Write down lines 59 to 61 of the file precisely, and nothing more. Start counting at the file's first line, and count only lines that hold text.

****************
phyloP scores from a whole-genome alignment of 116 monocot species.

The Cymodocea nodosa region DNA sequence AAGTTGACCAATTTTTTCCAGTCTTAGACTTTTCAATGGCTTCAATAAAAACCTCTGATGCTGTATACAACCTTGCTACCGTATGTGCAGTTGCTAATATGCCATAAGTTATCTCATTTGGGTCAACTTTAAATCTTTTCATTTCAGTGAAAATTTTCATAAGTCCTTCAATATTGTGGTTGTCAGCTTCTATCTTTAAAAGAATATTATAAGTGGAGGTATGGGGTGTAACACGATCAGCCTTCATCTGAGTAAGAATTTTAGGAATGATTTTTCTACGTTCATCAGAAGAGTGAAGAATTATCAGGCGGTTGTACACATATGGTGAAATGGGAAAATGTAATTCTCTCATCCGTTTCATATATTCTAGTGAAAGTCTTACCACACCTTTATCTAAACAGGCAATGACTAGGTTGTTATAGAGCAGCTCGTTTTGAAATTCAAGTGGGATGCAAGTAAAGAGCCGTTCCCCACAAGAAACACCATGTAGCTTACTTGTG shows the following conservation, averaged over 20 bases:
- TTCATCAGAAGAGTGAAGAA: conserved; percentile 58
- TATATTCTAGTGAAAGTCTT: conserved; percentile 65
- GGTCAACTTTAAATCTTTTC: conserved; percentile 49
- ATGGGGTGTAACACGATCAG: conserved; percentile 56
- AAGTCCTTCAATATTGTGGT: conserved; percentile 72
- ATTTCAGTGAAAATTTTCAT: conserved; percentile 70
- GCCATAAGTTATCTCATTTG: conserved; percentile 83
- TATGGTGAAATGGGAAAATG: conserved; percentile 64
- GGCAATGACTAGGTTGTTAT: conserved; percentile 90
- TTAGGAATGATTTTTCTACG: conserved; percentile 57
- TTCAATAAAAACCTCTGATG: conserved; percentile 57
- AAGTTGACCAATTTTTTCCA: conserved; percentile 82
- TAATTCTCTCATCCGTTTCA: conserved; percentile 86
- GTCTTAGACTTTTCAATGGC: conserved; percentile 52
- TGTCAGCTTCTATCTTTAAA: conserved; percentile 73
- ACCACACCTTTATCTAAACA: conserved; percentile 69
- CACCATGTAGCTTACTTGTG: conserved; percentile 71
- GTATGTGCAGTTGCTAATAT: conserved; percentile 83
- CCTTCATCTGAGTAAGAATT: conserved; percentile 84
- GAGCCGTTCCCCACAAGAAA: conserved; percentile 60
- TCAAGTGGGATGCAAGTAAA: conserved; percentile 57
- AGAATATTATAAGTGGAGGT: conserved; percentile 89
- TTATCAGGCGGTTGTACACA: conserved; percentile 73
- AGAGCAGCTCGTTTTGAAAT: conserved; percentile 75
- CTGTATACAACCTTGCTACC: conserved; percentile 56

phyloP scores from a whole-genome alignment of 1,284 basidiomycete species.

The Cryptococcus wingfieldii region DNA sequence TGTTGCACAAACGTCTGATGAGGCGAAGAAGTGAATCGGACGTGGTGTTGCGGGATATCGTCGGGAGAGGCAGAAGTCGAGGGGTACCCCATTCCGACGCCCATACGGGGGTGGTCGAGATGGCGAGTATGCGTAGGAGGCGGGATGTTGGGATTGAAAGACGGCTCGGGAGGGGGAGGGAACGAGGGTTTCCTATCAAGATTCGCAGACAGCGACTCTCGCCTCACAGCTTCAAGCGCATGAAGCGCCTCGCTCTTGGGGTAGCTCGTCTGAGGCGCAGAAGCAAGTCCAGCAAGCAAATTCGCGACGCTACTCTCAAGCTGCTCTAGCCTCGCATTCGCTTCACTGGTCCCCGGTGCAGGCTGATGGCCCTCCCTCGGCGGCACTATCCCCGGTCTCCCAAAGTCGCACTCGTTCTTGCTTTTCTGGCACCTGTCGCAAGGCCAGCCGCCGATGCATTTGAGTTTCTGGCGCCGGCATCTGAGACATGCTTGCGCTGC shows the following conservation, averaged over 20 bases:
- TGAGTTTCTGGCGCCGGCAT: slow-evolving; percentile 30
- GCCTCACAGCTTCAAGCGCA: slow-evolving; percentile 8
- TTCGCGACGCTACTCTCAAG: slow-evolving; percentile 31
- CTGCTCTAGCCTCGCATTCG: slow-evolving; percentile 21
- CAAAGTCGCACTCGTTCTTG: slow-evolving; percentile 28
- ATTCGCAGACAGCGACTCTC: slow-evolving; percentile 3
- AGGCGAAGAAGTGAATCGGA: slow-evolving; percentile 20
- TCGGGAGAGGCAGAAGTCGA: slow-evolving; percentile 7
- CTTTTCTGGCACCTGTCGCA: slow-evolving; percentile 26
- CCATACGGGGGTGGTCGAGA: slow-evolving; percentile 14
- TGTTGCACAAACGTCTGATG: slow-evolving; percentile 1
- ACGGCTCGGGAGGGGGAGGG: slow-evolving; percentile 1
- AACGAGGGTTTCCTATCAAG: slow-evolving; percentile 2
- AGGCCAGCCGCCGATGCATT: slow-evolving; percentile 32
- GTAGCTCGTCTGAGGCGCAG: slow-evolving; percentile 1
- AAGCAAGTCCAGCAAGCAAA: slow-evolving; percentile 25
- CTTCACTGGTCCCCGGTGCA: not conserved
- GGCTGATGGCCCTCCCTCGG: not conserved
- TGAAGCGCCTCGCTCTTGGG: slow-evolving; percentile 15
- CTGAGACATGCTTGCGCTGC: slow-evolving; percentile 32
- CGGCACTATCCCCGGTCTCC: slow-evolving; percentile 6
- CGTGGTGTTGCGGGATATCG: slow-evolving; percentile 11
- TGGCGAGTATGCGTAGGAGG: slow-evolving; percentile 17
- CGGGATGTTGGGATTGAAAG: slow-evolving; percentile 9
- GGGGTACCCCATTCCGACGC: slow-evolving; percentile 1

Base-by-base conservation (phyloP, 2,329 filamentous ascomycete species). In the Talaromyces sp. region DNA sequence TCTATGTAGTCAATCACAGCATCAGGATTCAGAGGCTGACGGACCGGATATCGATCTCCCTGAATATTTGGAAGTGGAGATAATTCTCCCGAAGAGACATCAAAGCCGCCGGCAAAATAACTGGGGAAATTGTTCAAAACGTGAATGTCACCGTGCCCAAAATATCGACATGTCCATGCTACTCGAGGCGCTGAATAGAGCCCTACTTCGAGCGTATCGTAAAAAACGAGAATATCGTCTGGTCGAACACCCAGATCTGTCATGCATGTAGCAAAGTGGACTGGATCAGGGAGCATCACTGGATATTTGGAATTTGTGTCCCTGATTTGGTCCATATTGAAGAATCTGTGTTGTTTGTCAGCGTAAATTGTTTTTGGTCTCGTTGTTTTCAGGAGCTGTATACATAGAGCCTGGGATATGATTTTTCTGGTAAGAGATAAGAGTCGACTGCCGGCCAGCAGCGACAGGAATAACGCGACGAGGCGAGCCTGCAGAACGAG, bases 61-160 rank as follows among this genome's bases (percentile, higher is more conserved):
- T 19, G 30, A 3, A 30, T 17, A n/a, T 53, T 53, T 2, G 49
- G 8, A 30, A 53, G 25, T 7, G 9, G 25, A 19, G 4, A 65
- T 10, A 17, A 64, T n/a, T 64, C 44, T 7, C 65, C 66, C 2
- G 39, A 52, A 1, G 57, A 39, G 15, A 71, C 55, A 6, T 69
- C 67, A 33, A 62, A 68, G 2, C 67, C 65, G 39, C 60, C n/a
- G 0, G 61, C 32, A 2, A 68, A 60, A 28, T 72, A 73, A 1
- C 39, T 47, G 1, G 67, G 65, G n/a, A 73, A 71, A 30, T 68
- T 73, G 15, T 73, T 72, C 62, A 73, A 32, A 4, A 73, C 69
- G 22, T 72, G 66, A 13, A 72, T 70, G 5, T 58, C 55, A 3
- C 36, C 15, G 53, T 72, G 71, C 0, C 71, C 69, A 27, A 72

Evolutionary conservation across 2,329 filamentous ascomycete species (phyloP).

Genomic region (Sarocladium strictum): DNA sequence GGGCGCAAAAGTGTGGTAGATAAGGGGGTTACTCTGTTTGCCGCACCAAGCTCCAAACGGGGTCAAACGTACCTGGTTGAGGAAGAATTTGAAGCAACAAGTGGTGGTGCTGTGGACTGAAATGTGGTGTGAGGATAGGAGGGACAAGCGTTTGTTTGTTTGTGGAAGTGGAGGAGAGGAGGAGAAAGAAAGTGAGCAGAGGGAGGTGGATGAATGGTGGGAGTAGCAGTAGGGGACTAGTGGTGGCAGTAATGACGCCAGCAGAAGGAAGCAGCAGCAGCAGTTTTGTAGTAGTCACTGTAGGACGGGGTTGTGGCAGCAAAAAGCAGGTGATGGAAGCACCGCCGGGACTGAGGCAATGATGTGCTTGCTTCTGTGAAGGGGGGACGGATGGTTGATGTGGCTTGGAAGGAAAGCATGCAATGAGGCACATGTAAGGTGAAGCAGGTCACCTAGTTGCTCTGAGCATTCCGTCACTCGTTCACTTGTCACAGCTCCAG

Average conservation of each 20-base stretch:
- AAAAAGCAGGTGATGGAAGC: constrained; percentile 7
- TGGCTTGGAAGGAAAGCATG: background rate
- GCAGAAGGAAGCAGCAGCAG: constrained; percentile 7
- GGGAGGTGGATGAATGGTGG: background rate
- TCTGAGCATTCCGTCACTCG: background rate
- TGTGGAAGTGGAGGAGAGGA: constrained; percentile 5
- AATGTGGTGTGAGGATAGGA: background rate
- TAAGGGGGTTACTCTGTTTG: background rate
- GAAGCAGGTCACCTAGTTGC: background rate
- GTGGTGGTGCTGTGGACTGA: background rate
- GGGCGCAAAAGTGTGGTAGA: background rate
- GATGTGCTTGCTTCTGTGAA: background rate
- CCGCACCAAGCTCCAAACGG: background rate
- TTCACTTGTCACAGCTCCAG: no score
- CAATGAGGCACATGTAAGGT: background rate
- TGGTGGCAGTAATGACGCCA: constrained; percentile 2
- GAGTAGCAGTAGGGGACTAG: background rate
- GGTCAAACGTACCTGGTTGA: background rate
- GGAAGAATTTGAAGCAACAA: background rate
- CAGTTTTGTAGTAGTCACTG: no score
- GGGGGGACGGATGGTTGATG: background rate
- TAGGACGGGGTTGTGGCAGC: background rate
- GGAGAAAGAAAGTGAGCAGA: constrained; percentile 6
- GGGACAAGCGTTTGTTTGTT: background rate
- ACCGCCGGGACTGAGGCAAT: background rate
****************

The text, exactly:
- G 39, A 52, A 1, G 57, A 39, G 15, A 71, C 55, A 6, T 69
- C 67, A 33, A 62, A 68, G 2, C 67, C 65, G 39, C 60, C n/a
- G 0, G 61, C 32, A 2, A 68, A 60, A 28, T 72, A 73, A 1